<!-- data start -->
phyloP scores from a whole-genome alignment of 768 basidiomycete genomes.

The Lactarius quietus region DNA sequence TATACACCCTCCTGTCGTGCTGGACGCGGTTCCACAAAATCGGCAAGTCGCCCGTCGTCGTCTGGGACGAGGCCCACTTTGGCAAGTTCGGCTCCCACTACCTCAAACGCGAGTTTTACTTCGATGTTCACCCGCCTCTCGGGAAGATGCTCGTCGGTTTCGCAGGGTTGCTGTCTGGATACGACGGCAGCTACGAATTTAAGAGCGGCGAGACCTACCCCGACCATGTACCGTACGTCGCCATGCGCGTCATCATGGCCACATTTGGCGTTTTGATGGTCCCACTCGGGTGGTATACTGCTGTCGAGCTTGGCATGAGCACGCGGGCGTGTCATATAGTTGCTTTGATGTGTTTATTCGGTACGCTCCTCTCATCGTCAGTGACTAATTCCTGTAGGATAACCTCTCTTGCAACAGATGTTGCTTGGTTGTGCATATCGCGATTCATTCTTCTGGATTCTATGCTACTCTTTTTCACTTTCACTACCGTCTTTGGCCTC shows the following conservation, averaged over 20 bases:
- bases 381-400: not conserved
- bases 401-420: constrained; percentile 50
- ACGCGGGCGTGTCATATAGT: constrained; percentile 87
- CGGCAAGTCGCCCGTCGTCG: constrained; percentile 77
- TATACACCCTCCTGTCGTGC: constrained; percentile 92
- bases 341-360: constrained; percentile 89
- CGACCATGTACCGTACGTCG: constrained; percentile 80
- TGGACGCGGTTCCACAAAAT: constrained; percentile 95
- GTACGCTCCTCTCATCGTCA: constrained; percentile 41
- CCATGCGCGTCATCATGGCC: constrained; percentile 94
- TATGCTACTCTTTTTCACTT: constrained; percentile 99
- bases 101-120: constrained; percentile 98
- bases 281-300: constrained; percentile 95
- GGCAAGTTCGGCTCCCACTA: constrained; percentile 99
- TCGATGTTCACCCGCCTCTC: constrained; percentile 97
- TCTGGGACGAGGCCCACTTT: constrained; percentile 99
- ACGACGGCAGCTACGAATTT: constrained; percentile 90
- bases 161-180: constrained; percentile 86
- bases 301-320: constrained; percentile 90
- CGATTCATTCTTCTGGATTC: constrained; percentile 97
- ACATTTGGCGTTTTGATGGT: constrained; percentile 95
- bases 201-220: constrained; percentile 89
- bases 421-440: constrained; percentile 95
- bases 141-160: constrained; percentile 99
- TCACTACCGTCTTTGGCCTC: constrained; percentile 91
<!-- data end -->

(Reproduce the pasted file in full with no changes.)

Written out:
phyloP scores from a whole-genome alignment of 768 basidiomycete genomes.

The Lactarius quietus region DNA sequence TATACACCCTCCTGTCGTGCTGGACGCGGTTCCACAAAATCGGCAAGTCGCCCGTCGTCGTCTGGGACGAGGCCCACTTTGGCAAGTTCGGCTCCCACTACCTCAAACGCGAGTTTTACTTCGATGTTCACCCGCCTCTCGGGAAGATGCTCGTCGGTTTCGCAGGGTTGCTGTCTGGATACGACGGCAGCTACGAATTTAAGAGCGGCGAGACCTACCCCGACCATGTACCGTACGTCGCCATGCGCGTCATCATGGCCACATTTGGCGTTTTGATGGTCCCACTCGGGTGGTATACTGCTGTCGAGCTTGGCATGAGCACGCGGGCGTGTCATATAGTTGCTTTGATGTGTTTATTCGGTACGCTCCTCTCATCGTCAGTGACTAATTCCTGTAGGATAACCTCTCTTGCAACAGATGTTGCTTGGTTGTGCATATCGCGATTCATTCTTCTGGATTCTATGCTACTCTTTTTCACTTTCACTACCGTCTTTGGCCTC shows the following conservation, averaged over 20 bases:
- bases 381-400: not conserved
- bases 401-420: constrained; percentile 50
- ACGCGGGCGTGTCATATAGT: constrained; percentile 87
- CGGCAAGTCGCCCGTCGTCG: constrained; percentile 77
- TATACACCCTCCTGTCGTGC: constrained; percentile 92
- bases 341-360: constrained; percentile 89
- CGACCATGTACCGTACGTCG: constrained; percentile 80
- TGGACGCGGTTCCACAAAAT: constrained; percentile 95
- GTACGCTCCTCTCATCGTCA: constrained; percentile 41
- CCATGCGCGTCATCATGGCC: constrained; percentile 94
- TATGCTACTCTTTTTCACTT: constrained; percentile 99
- bases 101-120: constrained; percentile 98
- bases 281-300: constrained; percentile 95
- GGCAAGTTCGGCTCCCACTA: constrained; percentile 99
- TCGATGTTCACCCGCCTCTC: constrained; percentile 97
- TCTGGGACGAGGCCCACTTT: constrained; percentile 99
- ACGACGGCAGCTACGAATTT: constrained; percentile 90
- bases 161-180: constrained; percentile 86
- bases 301-320: constrained; percentile 90
- CGATTCATTCTTCTGGATTC: constrained; percentile 97
- ACATTTGGCGTTTTGATGGT: constrained; percentile 95
- bases 201-220: constrained; percentile 89
- bases 421-440: constrained; percentile 95
- bases 141-160: constrained; percentile 99
- TCACTACCGTCTTTGGCCTC: constrained; percentile 91